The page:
Marriage does not affect the right of either spouse to own, or dispose of any property other than matrimonial property
PRESUMPTIONS AS TO PROPERTY ACQUIRED DURING MARRIAGE
Where matrimonial property is acquired during marriage—
- in the name of one spouse, there is a presumption that the property is held in trust for the other spouse; and
- in the names of the spouses jointly, there’s a presumption that their beneficial interests in the matrimonial property are equal.
GIFTS TO A SPOUSE (Section 15)
- Where a spouse gives any property to the other as a gift during the marriage, there’s a presumption the gift belongs absolutely to the receiving spouse.
LIABILITY FOR PREVIOUS DEBTS (Section 16)
- A spouse is not liable, solely by reason of marriage, for personal debts incurred before the marriage by the other spouse
COURTS ACTIONS (Section 17)
A person may apply to a court for a declaration of rights to any contested matrimonial property in accordance with prescribed procedure-
- as part of a petition in a matrimonial cause; and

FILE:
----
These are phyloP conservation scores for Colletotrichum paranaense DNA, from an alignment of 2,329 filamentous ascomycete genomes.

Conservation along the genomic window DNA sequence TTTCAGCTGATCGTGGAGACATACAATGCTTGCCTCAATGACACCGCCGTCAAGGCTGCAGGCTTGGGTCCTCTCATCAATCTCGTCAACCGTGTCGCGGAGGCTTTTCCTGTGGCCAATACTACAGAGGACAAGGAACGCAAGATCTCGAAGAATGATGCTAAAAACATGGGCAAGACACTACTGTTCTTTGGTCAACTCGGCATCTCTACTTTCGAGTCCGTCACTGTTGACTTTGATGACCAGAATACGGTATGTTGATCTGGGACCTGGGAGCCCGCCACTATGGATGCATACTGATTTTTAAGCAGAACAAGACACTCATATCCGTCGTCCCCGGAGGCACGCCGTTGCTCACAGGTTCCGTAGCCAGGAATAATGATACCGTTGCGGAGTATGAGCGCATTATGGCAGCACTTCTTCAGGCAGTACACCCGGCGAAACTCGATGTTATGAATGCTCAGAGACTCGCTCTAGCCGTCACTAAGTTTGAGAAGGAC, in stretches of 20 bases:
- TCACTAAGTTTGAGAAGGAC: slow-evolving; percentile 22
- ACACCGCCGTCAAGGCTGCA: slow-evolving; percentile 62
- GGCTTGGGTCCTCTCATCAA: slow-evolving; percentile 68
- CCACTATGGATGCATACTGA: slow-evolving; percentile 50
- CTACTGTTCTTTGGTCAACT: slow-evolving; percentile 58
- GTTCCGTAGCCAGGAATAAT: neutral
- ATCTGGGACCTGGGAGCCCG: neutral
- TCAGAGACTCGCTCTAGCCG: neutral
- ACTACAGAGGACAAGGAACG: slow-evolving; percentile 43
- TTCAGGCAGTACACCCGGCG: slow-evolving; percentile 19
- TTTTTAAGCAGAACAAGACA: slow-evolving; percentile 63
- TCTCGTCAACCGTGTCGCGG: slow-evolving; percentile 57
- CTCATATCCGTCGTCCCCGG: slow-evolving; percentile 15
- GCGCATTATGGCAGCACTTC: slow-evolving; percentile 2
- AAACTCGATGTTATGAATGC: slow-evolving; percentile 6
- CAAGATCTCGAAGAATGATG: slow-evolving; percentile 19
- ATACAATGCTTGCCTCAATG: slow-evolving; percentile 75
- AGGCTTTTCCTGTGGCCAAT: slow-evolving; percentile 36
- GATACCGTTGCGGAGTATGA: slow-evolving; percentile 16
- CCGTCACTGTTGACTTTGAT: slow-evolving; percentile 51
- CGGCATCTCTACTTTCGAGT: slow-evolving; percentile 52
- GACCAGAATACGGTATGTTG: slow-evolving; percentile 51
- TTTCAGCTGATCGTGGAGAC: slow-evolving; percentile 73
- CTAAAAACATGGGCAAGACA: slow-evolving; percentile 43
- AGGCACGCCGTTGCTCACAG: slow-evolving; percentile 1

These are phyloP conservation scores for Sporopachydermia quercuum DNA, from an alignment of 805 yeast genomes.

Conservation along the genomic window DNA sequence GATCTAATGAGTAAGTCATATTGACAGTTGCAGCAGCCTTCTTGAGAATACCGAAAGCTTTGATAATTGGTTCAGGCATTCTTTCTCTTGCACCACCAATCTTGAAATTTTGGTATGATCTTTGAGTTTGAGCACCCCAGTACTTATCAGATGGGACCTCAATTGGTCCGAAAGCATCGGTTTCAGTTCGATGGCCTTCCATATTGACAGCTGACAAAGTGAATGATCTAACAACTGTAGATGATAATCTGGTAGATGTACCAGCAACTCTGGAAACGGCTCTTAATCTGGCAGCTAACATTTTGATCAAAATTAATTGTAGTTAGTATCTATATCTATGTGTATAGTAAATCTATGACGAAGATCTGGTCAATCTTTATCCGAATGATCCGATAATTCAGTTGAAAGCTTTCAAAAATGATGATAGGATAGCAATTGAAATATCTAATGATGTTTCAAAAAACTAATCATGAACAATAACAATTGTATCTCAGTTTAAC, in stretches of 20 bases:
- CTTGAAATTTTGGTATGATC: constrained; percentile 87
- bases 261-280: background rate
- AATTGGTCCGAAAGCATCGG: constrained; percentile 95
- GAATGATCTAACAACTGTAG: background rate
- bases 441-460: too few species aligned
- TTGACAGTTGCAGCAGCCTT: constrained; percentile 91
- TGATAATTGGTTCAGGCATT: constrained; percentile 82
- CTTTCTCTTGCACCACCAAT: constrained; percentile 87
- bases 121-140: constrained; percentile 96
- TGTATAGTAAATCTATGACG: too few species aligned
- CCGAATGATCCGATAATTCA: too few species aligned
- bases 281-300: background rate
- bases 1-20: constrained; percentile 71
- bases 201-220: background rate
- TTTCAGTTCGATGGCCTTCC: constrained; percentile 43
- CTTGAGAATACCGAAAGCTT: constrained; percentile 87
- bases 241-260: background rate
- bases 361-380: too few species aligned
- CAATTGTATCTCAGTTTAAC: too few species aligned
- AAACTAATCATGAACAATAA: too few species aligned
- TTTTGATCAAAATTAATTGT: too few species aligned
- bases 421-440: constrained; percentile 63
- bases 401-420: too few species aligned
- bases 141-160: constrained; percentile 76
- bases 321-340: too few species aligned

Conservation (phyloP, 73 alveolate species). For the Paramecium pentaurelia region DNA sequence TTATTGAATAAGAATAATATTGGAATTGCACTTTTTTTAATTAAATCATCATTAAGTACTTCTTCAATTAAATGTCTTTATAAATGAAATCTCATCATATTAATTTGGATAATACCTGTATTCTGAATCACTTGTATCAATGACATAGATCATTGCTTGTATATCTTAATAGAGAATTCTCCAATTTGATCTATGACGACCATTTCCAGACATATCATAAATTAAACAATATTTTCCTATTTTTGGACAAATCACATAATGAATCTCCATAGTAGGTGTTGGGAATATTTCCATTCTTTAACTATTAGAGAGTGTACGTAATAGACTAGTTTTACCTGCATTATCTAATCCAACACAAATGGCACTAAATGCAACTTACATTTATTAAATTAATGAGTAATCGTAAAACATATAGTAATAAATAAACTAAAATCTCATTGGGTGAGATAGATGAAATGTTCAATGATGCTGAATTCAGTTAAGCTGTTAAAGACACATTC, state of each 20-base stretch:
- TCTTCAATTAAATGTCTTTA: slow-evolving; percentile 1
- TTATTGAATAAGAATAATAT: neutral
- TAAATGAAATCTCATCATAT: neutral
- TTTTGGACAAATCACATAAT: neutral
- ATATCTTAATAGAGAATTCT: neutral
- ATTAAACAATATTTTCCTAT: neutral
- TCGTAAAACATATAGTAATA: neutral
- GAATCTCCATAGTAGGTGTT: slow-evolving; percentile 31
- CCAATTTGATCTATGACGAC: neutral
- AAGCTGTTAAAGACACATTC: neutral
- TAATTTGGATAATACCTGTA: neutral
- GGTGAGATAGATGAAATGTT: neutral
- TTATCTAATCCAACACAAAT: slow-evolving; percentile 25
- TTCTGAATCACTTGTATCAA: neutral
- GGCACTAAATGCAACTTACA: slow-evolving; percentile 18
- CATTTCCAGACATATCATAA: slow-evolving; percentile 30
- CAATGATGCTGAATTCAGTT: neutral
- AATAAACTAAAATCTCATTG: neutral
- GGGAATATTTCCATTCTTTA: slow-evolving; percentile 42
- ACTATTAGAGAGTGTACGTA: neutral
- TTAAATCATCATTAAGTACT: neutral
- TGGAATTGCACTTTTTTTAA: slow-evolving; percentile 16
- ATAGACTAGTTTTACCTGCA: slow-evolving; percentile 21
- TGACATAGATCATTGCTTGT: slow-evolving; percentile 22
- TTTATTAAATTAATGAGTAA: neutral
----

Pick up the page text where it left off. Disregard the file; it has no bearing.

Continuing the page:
- even where a petition has not been filed under any law relating to matrimonial causes.
NOTE: The Married Women Property Act, 1882 is no longer applicable to matrimonial causes Kenya
Commentary on Act
The Act which takes into account non-monetary contribution to the acquisition of matrimonial property renders the five bench Court of Appeal decision in Court of Appeal decision in Echaria v Echaria, bad law. The Court of Appeal held that non-monetary contribution in kind did not count and that a wife had to prove direct financial contribution.
The Act should bring some fairness in the acquisition, ownership and division of matrimonial property in Kenya.